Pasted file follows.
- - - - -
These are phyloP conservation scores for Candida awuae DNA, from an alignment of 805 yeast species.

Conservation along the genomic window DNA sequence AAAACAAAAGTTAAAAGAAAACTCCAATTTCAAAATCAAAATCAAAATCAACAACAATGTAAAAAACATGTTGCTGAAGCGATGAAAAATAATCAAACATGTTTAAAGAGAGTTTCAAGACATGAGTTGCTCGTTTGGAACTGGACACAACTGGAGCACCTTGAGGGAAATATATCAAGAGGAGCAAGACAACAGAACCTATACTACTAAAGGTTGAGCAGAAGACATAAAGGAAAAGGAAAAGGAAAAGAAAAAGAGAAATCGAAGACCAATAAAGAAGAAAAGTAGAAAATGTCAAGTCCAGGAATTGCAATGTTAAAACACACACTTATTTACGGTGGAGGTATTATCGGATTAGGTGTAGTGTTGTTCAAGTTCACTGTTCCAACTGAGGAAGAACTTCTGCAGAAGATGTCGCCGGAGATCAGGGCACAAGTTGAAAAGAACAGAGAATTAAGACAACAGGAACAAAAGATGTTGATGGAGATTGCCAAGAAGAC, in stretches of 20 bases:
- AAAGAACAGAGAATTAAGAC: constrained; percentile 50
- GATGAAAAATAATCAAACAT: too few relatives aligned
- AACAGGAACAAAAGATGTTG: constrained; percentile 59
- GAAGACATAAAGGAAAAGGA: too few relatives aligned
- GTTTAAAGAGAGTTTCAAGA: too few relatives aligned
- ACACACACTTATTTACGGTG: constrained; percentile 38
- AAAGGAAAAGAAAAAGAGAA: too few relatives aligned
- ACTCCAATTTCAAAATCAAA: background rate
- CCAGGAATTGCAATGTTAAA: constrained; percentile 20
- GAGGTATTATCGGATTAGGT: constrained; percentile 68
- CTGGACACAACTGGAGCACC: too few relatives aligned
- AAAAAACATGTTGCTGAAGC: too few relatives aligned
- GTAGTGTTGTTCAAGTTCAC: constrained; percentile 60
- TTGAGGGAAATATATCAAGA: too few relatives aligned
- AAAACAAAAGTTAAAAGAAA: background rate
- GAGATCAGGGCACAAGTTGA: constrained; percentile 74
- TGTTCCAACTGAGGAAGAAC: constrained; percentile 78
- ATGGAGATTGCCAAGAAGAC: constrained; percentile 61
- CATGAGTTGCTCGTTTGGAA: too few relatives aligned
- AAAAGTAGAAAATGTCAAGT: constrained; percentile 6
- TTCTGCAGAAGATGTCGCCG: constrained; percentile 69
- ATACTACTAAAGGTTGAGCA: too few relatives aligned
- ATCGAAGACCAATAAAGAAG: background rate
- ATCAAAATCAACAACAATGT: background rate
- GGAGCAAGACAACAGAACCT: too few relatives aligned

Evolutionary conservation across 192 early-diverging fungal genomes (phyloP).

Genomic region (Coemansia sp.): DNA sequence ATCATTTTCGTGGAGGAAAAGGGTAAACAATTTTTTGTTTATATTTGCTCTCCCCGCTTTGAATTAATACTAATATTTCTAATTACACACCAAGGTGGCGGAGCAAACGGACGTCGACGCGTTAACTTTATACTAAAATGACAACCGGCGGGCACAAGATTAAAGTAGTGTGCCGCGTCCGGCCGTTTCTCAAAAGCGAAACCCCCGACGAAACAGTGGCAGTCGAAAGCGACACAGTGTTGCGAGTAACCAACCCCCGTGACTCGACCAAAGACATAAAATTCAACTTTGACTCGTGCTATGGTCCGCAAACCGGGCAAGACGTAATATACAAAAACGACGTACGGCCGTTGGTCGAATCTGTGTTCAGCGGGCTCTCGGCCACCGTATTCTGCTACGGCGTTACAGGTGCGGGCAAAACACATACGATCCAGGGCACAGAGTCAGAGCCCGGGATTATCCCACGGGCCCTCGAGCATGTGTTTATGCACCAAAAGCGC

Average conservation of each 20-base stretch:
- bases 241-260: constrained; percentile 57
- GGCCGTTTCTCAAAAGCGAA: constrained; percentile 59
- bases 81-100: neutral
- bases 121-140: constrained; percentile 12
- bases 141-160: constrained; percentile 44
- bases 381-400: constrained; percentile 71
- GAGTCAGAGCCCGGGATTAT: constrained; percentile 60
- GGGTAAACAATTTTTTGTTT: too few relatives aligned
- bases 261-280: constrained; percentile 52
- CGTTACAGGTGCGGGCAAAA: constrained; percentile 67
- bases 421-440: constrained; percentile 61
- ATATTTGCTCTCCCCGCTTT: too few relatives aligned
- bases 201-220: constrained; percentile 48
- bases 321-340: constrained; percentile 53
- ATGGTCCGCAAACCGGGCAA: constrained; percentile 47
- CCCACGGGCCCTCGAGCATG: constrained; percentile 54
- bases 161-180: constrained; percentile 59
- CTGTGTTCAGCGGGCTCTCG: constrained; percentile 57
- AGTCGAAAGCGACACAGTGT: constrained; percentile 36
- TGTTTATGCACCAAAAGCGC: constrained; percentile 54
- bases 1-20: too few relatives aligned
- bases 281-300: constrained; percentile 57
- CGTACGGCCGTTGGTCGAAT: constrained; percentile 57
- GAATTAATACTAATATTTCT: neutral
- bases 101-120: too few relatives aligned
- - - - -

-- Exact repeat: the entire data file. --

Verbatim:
These are phyloP conservation scores for Candida awuae DNA, from an alignment of 805 yeast species.

Conservation along the genomic window DNA sequence AAAACAAAAGTTAAAAGAAAACTCCAATTTCAAAATCAAAATCAAAATCAACAACAATGTAAAAAACATGTTGCTGAAGCGATGAAAAATAATCAAACATGTTTAAAGAGAGTTTCAAGACATGAGTTGCTCGTTTGGAACTGGACACAACTGGAGCACCTTGAGGGAAATATATCAAGAGGAGCAAGACAACAGAACCTATACTACTAAAGGTTGAGCAGAAGACATAAAGGAAAAGGAAAAGGAAAAGAAAAAGAGAAATCGAAGACCAATAAAGAAGAAAAGTAGAAAATGTCAAGTCCAGGAATTGCAATGTTAAAACACACACTTATTTACGGTGGAGGTATTATCGGATTAGGTGTAGTGTTGTTCAAGTTCACTGTTCCAACTGAGGAAGAACTTCTGCAGAAGATGTCGCCGGAGATCAGGGCACAAGTTGAAAAGAACAGAGAATTAAGACAACAGGAACAAAAGATGTTGATGGAGATTGCCAAGAAGAC, in stretches of 20 bases:
- AAAGAACAGAGAATTAAGAC: constrained; percentile 50
- GATGAAAAATAATCAAACAT: too few relatives aligned
- AACAGGAACAAAAGATGTTG: constrained; percentile 59
- GAAGACATAAAGGAAAAGGA: too few relatives aligned
- GTTTAAAGAGAGTTTCAAGA: too few relatives aligned
- ACACACACTTATTTACGGTG: constrained; percentile 38
- AAAGGAAAAGAAAAAGAGAA: too few relatives aligned
- ACTCCAATTTCAAAATCAAA: background rate
- CCAGGAATTGCAATGTTAAA: constrained; percentile 20
- GAGGTATTATCGGATTAGGT: constrained; percentile 68
- CTGGACACAACTGGAGCACC: too few relatives aligned
- AAAAAACATGTTGCTGAAGC: too few relatives aligned
- GTAGTGTTGTTCAAGTTCAC: constrained; percentile 60
- TTGAGGGAAATATATCAAGA: too few relatives aligned
- AAAACAAAAGTTAAAAGAAA: background rate
- GAGATCAGGGCACAAGTTGA: constrained; percentile 74
- TGTTCCAACTGAGGAAGAAC: constrained; percentile 78
- ATGGAGATTGCCAAGAAGAC: constrained; percentile 61
- CATGAGTTGCTCGTTTGGAA: too few relatives aligned
- AAAAGTAGAAAATGTCAAGT: constrained; percentile 6
- TTCTGCAGAAGATGTCGCCG: constrained; percentile 69
- ATACTACTAAAGGTTGAGCA: too few relatives aligned
- ATCGAAGACCAATAAAGAAG: background rate
- ATCAAAATCAACAACAATGT: background rate
- GGAGCAAGACAACAGAACCT: too few relatives aligned

Evolutionary conservation across 192 early-diverging fungal genomes (phyloP).

Genomic region (Coemansia sp.): DNA sequence ATCATTTTCGTGGAGGAAAAGGGTAAACAATTTTTTGTTTATATTTGCTCTCCCCGCTTTGAATTAATACTAATATTTCTAATTACACACCAAGGTGGCGGAGCAAACGGACGTCGACGCGTTAACTTTATACTAAAATGACAACCGGCGGGCACAAGATTAAAGTAGTGTGCCGCGTCCGGCCGTTTCTCAAAAGCGAAACCCCCGACGAAACAGTGGCAGTCGAAAGCGACACAGTGTTGCGAGTAACCAACCCCCGTGACTCGACCAAAGACATAAAATTCAACTTTGACTCGTGCTATGGTCCGCAAACCGGGCAAGACGTAATATACAAAAACGACGTACGGCCGTTGGTCGAATCTGTGTTCAGCGGGCTCTCGGCCACCGTATTCTGCTACGGCGTTACAGGTGCGGGCAAAACACATACGATCCAGGGCACAGAGTCAGAGCCCGGGATTATCCCACGGGCCCTCGAGCATGTGTTTATGCACCAAAAGCGC

Average conservation of each 20-base stretch:
- bases 241-260: constrained; percentile 57
- GGCCGTTTCTCAAAAGCGAA: constrained; percentile 59
- bases 81-100: neutral
- bases 121-140: constrained; percentile 12
- bases 141-160: constrained; percentile 44
- bases 381-400: constrained; percentile 71
- GAGTCAGAGCCCGGGATTAT: constrained; percentile 60
- GGGTAAACAATTTTTTGTTT: too few relatives aligned
- bases 261-280: constrained; percentile 52
- CGTTACAGGTGCGGGCAAAA: constrained; percentile 67
- bases 421-440: constrained; percentile 61
- ATATTTGCTCTCCCCGCTTT: too few relatives aligned
- bases 201-220: constrained; percentile 48
- bases 321-340: constrained; percentile 53
- ATGGTCCGCAAACCGGGCAA: constrained; percentile 47
- CCCACGGGCCCTCGAGCATG: constrained; percentile 54
- bases 161-180: constrained; percentile 59
- CTGTGTTCAGCGGGCTCTCG: constrained; percentile 57
- AGTCGAAAGCGACACAGTGT: constrained; percentile 36
- TGTTTATGCACCAAAAGCGC: constrained; percentile 54
- bases 1-20: too few relatives aligned
- bases 281-300: constrained; percentile 57
- CGTACGGCCGTTGGTCGAAT: constrained; percentile 57
- GAATTAATACTAATATTTCT: neutral
- bases 101-120: too few relatives aligned